Pence, Harris test negative for COVID-19 ahead of debate

Pence, Harris test negative for COVID-19 ahead of debate
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Vice President Pence tested negative for COVID-19 on Wednesday, hours before he squares off with Sen. Kamala HarrisKamala HarrisBiden announces all-female White House communications team Biden to nominate Neera Tanden, Cecilia Rouse to economic team: WSJ Memo to Biden: Go big — use the moment to not only rebuild but to rebuild differently MORE (D-Calif.) in the lone vice presidential debate.

The vice president and second lady both tested negative, a White House official confirmed. Both have gotten back negative tests each day since President TrumpDonald John TrumpTrump rages against '60 Minutes' for interview with Krebs Cornyn spox: Neera Tanden has 'no chance' of being confirmed as Biden's OMB pick Pa. lawmaker was informed of positive coronavirus test while meeting with Trump: report MORE shared on Friday that he and first lady Melania TrumpMelania TrumpUSAID administrator tests positive for COVID-19 The Hill's Morning Report - Presented by the UAE Embassy in Washington, DC - COVID-19 fears surround Thanksgiving holiday The Hill's 12:30 Report: Trump holds his last turkey pardon ceremony MORE had contracted the highly contagious virus.

Harris, the Democratic vice presidential nominee, also tested negative prior to the debate, the campaign said.


The negative tests clear the way for Wednesday's debate in Utah, which has come under intense scrutiny as the White House grapples with a COVID-19 outbreak among high-level staffers. In addition to the president and the first lady, press secretary Kayleigh McEnany and four of her deputies have tested positive, as have senior advisers Hope HicksHope Charlotte HicksWomen set to take key roles in Biden administration President says Trump Jr. doing 'very well' after COVID-19 diagnosis Donald Trump Jr. tests positive for COVID-19 MORE and Stephen MillerStephen MillerPresident says Trump Jr. doing 'very well' after COVID-19 diagnosis Donald Trump Jr. tests positive for COVID-19 Giuliani's son, a White House staffer, tests positive for coronavirus MORE.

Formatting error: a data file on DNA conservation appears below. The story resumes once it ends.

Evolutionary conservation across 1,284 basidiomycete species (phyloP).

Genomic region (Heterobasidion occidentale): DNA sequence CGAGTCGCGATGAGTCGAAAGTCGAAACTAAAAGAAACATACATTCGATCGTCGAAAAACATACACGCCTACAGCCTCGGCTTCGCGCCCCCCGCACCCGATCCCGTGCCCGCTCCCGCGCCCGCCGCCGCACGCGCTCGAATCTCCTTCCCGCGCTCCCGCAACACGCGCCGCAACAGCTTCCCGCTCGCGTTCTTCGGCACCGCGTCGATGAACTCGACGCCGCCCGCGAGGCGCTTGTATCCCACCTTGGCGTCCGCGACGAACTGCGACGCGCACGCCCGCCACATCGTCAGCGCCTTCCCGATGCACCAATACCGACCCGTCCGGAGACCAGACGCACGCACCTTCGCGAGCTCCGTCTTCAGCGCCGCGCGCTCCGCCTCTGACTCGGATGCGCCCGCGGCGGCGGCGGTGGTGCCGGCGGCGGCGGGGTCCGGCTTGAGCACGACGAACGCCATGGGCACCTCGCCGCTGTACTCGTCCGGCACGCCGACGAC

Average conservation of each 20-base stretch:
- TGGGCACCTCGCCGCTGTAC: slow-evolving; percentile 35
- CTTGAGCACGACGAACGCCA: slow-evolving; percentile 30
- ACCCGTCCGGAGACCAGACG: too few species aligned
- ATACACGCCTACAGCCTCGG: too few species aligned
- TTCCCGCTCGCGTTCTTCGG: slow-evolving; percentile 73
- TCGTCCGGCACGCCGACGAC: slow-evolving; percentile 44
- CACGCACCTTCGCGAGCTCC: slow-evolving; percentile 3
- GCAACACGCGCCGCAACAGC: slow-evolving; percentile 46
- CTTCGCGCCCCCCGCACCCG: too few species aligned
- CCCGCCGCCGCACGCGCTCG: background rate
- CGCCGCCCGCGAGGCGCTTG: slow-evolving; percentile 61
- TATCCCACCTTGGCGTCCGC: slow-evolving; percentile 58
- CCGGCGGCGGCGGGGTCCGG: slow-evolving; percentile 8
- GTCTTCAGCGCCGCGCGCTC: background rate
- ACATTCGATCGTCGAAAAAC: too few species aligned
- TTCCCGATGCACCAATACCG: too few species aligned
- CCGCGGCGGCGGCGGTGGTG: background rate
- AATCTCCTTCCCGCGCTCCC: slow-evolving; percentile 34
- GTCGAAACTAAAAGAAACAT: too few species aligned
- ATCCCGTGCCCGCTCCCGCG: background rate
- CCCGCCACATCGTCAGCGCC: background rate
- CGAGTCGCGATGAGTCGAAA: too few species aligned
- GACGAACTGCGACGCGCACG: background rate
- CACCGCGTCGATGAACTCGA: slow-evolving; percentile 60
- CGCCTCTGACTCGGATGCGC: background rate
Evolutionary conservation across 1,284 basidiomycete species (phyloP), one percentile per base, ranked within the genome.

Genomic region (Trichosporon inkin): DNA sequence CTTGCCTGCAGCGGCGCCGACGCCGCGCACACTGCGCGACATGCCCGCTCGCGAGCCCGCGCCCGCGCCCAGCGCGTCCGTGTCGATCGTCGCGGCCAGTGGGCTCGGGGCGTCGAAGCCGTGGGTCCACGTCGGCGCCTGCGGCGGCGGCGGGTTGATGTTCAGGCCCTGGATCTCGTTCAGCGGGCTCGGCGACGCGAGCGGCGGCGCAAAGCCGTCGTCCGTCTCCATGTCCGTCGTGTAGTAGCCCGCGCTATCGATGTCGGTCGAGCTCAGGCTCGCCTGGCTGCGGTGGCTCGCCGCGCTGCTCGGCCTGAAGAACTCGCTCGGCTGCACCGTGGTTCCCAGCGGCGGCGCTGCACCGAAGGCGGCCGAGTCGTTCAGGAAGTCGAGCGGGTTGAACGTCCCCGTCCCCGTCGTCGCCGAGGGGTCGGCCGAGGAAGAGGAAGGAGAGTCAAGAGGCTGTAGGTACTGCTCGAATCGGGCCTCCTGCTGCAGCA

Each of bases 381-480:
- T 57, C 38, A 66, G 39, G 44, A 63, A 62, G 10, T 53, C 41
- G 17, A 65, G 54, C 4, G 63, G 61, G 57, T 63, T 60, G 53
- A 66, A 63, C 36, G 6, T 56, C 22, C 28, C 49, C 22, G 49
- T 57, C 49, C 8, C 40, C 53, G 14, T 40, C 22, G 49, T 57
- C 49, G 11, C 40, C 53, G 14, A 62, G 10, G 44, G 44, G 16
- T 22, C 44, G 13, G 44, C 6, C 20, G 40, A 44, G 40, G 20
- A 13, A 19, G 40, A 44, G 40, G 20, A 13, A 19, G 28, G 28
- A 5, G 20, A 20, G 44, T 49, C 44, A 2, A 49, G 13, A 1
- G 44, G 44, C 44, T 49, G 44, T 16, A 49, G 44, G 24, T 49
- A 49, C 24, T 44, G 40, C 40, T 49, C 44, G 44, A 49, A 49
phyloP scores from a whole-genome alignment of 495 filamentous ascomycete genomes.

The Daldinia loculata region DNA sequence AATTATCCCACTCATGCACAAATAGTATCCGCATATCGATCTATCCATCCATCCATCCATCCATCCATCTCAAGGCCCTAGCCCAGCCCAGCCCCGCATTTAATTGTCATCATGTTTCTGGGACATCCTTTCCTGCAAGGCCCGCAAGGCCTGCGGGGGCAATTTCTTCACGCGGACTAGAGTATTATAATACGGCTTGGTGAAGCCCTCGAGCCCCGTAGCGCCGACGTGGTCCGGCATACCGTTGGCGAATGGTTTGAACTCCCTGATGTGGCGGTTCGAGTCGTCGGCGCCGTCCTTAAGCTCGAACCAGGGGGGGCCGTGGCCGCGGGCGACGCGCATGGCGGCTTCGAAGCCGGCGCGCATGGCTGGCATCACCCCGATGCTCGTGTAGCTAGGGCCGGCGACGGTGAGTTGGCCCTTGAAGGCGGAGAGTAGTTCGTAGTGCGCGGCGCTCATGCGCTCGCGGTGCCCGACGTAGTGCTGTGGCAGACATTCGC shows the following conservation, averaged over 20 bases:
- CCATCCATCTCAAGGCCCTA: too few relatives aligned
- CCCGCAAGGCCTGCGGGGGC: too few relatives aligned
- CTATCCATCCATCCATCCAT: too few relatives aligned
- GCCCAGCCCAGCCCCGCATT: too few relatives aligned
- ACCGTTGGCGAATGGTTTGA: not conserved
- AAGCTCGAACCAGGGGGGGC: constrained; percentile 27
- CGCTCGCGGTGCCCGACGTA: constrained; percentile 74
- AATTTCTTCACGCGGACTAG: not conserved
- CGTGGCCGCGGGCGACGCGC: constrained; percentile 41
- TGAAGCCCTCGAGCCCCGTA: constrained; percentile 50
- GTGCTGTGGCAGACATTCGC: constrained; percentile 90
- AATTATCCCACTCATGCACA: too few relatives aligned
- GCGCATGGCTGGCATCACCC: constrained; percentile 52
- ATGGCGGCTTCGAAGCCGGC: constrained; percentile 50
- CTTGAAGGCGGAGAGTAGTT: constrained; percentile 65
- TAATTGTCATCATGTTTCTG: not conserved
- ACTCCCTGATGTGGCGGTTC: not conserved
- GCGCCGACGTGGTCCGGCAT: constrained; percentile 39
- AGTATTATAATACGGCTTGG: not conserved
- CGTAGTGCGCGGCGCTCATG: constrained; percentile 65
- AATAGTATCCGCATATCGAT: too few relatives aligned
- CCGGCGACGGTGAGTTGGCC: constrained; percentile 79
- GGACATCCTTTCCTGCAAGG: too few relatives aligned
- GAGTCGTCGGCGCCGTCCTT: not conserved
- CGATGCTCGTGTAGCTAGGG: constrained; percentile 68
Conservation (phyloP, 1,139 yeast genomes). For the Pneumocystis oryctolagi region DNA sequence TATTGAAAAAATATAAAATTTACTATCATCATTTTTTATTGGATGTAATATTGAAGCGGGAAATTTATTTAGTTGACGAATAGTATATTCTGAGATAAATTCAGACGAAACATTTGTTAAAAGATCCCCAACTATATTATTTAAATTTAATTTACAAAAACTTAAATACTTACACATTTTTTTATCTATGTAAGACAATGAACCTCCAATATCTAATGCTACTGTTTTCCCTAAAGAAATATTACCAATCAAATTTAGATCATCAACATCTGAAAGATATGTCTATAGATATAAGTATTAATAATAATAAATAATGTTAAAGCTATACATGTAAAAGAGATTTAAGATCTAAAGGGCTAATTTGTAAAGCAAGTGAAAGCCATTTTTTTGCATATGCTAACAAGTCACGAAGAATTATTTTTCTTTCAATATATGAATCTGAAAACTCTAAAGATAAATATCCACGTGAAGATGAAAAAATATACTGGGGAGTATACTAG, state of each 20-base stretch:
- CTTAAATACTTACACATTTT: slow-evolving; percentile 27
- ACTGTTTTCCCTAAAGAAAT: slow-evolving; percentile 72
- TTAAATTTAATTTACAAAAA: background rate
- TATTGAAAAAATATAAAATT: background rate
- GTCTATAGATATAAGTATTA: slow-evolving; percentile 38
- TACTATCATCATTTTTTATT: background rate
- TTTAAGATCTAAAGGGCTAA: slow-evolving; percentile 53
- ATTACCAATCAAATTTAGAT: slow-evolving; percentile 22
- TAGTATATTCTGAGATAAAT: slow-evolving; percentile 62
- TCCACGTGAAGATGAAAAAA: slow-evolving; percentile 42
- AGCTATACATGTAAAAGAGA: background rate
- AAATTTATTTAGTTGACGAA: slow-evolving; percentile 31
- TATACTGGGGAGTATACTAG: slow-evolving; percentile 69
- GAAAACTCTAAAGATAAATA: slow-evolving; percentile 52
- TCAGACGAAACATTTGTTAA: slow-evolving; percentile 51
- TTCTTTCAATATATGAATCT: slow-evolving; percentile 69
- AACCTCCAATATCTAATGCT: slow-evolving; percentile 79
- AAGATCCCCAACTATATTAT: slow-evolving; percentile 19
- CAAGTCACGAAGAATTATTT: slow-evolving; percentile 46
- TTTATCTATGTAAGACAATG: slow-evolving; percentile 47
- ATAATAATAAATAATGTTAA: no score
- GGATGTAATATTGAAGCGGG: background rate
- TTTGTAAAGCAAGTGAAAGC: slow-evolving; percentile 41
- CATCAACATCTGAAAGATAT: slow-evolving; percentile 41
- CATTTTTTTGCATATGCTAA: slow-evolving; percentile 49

Miller's wife, Katie Miller, is Pence's communications director. She traveled with him to Utah, but returned home to Florida on Tuesday to stay with her family out of an abundance of caution. Katie Miller contracted the virus in May and has since recovered.

Pence's proximity to the infected individuals has raised concerns about whether it is safe to go forward with Wednesday's debate in person. The vice president's office has insisted Pence is not at risk, issuing a letter on Tuesday night signed by the director of the Centers for Disease Control and Prevention (CDC) vouching for his ability to safely participate.

CDC Director Robert Redfield wrote that Pence is not considered a close contact with any of the people who have tested positive in the last week.

Harris and Pence will be separated by more than 12 feet of distance, with two plexiglass barriers between them. Photos of the barriers drew mockery on social media, as journalists and health experts noted that the virus could easily travel over or around the barriers if anyone in the room is infected.